8. The abused evidences strange behaviour such as withdrawal, or self-harm such as cutting, anorexia, bulimia, acting out, aggression to others, methods of intrapersonal relief in response to internalising rage that should properly be expressed towards the abuser
  9. When the torment is unbearable, the abused may be forced to take action against the abuser
  10. Where the abused is not able to do this, an observer may notice the “strange” behaviour of the abused, and in doing so, may be drawn to assist the abused
  11. The advocate encourages the abused to take steps to call out the abuser, but if the abused is not capable of doing so, will advocate for the abused.
  12. There will be repercussions by the abuser after attempts to call out the actions of the abuser – those repercussions can take many forms
  13. Those defensive actions of the abuser to defend the wrongdoing are in response to the fear of discovery and sanction
  14. The abused experiences relief in having a trusted authority to advocate on behalf of the abused.
  15. The abused experiences relief in stating the case to the advocate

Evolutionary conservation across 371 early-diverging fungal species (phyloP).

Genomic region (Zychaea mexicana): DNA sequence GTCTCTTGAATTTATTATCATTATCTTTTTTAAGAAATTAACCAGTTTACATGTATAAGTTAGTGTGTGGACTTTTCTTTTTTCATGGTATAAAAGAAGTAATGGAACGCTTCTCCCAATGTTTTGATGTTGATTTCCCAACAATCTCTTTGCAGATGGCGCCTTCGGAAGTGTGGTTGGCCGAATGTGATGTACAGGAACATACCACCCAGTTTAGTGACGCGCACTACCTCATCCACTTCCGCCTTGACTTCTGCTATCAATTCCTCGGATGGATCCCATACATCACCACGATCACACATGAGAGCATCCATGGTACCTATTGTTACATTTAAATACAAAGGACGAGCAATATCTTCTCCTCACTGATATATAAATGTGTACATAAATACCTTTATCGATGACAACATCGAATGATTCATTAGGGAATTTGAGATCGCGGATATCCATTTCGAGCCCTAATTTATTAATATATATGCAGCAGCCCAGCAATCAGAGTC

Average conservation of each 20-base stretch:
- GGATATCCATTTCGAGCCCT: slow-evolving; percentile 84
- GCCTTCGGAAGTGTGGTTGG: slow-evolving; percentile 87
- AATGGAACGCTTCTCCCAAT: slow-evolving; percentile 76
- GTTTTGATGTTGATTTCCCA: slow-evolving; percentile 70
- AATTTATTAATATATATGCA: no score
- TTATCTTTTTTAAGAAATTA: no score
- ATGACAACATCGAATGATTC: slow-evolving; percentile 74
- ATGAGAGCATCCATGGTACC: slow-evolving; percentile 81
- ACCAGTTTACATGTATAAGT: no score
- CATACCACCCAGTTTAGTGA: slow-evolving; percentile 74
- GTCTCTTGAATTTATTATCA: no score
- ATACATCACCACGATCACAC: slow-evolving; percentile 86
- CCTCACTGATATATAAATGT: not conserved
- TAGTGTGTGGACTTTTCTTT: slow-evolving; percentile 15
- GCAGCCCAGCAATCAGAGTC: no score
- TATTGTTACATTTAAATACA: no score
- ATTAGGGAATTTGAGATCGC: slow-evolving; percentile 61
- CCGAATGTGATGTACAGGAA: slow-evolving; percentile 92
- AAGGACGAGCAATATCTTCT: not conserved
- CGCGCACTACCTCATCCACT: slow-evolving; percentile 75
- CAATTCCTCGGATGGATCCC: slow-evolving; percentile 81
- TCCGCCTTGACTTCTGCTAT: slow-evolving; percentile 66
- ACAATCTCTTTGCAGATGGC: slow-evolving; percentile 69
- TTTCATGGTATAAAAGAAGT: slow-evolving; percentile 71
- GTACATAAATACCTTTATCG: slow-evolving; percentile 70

16. The abused experiences relief in the possibility for the abuser to be called to account
  17. If action is successful, the abused experiences relief in seeing the abuser being sanctioned
  18. The abused experiences the relief of validation of the events, and on the sanction being imposed on the abuser.
  19. The abused will experience the beginning of healing, renewal and recovery
  20. Paradoxically, the abused will experiences sadness and grief at having cast a light onto the abuse and the abuser, and seeing the truth of the events, affirming the integrity of the abused
  21. The abused will experience the publication of the events as a public affirmation of personal integrity
  22. The abused will experience relief and validation on the punishment, imprisonment, fines, or compensation, or order for exemplary damages, however defined, and payable by the abuser
  23. The abused will be free to live life with integrity and agency.




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Immigrants – a psychoanalytic perspective

In my recent conversations with colleagues on my preferred social media platform, Twitter, I note a change – or at least, an emerging narrative, on asylum seekers, and by implication, on all persons who have sought to immigrate to this country over the years.

The proposition is that by denigrating asylum seekers, we also denigrate, by association and implication, all persons and their descendants, who have left their homeland to come to this country.